Appeal from the Circuit Court of Cook County. No. 98 L 9159 The Honorable David R. Donnersberger Presiding Judge.
The opinion of the court was delivered by: Justice Buckley
Plaintiff, Ruby Davis, filed a negligence complaint against defendant, Chicago Transit Authority (CTA), and its agent, Rouhy Clay, seeking damages for injuries she sustained while a passenger on a CTA bus. The trial court granted summary judgment in favor of the CTA pursuant to section 2-1005 of the Code of Civil Procedure (Code) (735 ILCS 5/2-1005 (West 1998)) finding plaintiff had failed to comply with the notice requirements of section 41 of the Metro-politan Transit Authority Act (the Act) (70 ILCS 3605/41 (West 1998)). On appeal, plaintiff argues that CTA was not entitled to summary judgment because plaintiff substantially complied with the statutory requirements and CTA was able to and did investigate the facts of the occurrence immediately after it happened. For the reasons that follow, we affirm.
On May 20, 1994, plaintiff was a passenger on a bus that was owned and operated by the CTA and was being driven by defendant Rouhy Clay, a CTA employee. While traveling westbound on 103rd Street, the driver applied the brakes suddenly. Plaintiff was thrown sideways, towards the bus driver, and her head and shoulder struck either a pole, a seat, or another passenger.
The bus driver pulled over and told the passengers to sit still if they were hurt and that he was going to call the CTA. He then passed out CTA courtesy cards to those who were hurt and told those who were not that another bus would be coming.
Plaintiff filled out a courtesy card and returned it to the driver. The completed courtesy card provided the following infor-mation: plaintiff's name, address, telephone number, employer's name, and employer's telephone number. Plaintiff also wrote the following remarks on the card: "Truck pull around in front of bus. I hit my head and neck against another passenger and I can feel a pull in my left shoulder." The driver also received courtesy cards from four other passengers.
The CTA police arrived at the scene and shortly thereafter an ambulance arrived and took plaintiff to the emergency room at Little Company of Mary Hospital. Plaintiff was X-rayed and given medication for the pain in her head. The emergency room physician, Dr. Joseph, told plaintiff to see her own doctor for follow-up treatment.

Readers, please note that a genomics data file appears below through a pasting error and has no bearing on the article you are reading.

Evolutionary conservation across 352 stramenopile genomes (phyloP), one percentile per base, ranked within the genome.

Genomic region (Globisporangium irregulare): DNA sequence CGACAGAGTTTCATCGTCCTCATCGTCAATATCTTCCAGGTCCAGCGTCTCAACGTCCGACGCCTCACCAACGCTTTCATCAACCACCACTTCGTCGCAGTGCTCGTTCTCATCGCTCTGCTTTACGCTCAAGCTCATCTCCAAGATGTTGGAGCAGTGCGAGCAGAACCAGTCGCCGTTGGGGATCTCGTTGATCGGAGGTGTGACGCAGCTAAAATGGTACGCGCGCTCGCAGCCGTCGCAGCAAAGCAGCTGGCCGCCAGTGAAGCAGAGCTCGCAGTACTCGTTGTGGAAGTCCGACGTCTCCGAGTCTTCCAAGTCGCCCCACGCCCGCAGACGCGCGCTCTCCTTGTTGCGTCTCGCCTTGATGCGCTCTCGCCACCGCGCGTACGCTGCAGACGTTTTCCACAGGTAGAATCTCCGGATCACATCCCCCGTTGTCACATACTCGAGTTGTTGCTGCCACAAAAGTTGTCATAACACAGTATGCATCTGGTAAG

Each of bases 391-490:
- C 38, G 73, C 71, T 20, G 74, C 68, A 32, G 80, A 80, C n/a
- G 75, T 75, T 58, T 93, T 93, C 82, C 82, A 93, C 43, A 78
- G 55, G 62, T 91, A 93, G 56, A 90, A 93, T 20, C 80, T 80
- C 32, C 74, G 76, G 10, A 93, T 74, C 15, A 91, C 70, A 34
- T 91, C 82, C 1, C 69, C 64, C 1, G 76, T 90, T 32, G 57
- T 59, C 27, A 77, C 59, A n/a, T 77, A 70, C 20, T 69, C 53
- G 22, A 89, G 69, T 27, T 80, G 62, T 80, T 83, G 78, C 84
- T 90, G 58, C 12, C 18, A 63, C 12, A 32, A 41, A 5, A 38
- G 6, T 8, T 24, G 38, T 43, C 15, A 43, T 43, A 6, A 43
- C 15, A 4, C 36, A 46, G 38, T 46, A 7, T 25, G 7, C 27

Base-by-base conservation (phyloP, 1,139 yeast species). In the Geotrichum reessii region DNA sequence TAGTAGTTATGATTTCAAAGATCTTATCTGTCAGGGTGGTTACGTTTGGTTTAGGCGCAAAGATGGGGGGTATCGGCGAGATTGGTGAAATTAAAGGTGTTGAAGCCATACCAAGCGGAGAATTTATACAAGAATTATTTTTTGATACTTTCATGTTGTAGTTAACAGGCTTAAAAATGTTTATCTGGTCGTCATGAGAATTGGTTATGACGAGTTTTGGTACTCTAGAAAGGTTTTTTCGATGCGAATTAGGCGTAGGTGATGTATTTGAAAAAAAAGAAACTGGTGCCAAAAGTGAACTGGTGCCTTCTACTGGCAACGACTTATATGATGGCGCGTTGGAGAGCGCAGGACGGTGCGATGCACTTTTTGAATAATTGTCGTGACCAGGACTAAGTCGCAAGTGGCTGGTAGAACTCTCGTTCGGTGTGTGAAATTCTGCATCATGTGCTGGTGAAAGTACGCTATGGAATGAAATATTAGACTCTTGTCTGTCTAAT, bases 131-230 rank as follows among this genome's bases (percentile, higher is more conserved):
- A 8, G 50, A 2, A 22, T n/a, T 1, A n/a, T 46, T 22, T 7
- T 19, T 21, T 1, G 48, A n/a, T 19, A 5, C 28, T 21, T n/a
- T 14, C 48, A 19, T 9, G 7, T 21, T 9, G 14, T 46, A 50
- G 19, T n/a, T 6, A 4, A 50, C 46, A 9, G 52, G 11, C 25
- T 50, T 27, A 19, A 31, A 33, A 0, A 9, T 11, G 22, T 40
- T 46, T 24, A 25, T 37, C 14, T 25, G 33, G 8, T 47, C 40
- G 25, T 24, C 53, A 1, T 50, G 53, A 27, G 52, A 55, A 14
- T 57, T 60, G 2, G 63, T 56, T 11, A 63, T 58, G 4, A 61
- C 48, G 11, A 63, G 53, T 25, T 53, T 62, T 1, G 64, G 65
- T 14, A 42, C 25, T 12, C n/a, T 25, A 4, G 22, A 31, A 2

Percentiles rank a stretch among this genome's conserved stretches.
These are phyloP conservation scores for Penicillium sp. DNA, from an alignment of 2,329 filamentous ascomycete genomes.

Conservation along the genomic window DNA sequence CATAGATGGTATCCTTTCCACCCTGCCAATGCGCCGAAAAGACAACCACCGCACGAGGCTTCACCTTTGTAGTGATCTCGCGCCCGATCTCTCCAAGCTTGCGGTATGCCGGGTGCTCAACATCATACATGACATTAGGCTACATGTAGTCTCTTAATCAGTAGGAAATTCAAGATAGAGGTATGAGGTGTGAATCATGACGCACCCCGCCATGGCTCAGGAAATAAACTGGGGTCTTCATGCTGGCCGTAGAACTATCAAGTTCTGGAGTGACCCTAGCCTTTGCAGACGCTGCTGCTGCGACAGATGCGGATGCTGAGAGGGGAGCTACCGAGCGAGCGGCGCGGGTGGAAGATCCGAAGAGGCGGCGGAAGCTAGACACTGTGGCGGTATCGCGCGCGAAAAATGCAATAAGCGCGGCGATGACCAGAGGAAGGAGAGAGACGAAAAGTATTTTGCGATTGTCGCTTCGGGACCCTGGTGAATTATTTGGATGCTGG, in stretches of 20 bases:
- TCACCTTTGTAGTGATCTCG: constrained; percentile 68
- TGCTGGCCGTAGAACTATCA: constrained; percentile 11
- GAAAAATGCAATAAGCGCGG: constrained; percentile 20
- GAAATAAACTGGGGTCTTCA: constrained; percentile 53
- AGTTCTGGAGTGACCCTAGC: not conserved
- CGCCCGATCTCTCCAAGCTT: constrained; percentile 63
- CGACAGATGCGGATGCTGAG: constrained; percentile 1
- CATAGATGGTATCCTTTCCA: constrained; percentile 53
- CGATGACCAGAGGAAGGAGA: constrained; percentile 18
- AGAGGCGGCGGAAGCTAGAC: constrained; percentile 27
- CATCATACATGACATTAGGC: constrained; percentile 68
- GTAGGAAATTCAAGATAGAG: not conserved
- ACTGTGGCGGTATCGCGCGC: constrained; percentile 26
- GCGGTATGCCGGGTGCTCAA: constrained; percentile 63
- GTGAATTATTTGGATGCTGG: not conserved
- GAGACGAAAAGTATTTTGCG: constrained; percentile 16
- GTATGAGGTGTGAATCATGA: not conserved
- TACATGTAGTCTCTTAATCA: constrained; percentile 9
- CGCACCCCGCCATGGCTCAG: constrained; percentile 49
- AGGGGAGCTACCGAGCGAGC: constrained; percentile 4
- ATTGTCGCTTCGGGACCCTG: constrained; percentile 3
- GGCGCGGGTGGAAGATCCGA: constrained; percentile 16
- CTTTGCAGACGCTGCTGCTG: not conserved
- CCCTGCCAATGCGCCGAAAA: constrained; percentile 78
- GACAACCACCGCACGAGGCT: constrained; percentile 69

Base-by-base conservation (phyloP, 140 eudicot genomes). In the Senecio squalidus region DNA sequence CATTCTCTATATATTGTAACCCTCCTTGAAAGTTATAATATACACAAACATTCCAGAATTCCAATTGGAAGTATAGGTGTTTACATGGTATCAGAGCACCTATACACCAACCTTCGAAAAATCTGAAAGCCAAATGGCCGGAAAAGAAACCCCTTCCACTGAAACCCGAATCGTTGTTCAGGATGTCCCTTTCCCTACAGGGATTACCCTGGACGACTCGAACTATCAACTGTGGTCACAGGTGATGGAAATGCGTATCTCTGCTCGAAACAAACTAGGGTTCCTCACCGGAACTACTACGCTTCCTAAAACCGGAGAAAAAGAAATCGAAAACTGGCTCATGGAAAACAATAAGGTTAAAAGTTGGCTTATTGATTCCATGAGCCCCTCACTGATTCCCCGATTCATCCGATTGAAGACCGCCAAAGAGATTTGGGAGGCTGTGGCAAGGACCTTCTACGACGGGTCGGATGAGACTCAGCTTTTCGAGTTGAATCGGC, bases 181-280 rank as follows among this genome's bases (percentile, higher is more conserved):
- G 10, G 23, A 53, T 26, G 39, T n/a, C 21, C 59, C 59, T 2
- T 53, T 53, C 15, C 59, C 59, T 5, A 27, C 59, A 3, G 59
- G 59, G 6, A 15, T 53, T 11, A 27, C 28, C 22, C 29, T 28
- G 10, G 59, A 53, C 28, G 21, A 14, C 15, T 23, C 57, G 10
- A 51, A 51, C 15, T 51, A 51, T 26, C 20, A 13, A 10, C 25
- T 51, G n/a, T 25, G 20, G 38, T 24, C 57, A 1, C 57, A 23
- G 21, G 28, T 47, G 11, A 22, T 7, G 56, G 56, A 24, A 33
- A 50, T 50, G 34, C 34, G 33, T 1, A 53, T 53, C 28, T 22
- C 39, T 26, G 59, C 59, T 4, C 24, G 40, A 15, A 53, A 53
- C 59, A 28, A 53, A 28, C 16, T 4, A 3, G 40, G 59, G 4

On November 18, 1994, plaintiff submitted her notice of claim for personal injuries to CTA's secretary of the board and its general attorney. In this notice, plaintiff stated the following: (1) that the accident occurred on May 20, 1994 at about noontime; (2) that it occurred at 103rd and Ashland; and (3) that the name of her attending physician is Dr. Zanelli of the city industrial clinic.
On May 18, 1995, plaintiff filed suit against the CTA and the bus driver, Rouhy Clay. In her complaint, plaintiff identified the location of the occurrence as "103rd Street, at or near its inter-section with Ashland Avenue." On September 15, 1997, plaintiff voluntarily dismissed her complaint and refiled on August 7, 1998. In her refiled complaint, plaintiff identified the location of the occurrence as "on 103rd Street, at or near the intersections of Vincennes Avenue, Ashland Avenue and 103rd Street, in Chicago, Illinois."
On February 22, 2000, CTA moved for summary judgment based on plaintiff's failure to comply with the provisions of section 41 of the Act (70 ILCS 3605/41 (West 1998)). The motion identified three deficiencies with plaintiff's notice.
First, the motion observed that by identifying "103rd and Ashland," a nonexistent location, the notice sets forth the wrong location. Attached to the motion was a Chicago police department map of the area and an affidavit from William Platt, the general manager of the 103rd Street garage. Platt's affidavit averred that "Ashland Avenue does not intersect with 103rd Street." The map supports this statement. The map shows that 103rd Street inter-secs with Vincennes, but not with Ashland Avenue. Ashland Avenue terminates at about 96th Street. A diagonal street called South Beverly Avenue originates at that point.
Second, the motion observed that the notice sets forth the wrong time of the occurrence. The notice stated that the incident took place at "about noontime." In contrast, the complaint identi-fied the time of the incident as "approximately 8:00 a.m." Like-wise, in her deposition, plaintiff stated that the incident occurred at "about 7:55 a.m."
Finally, the motion observed that the notice fails to list the name and address of an attending physician. At her deposition, plaintiff stated that she had received medical treatment right after the incident at Little Company of Mary Hospital. She indi-cated that she had been attended there in the emergency room by a Dr. Joseph. She was unsure whether Joseph was the doctor's first or last name. The notice contains no reference to Little Company of Mary Hospital or to any physician at that hospital. Instead, the notice identified plaintiff's attending physician as Dr. Zanelli at the city industrial clinic. In her deposition, plain-tiff identified her treatment as a type of massage, administered by a ...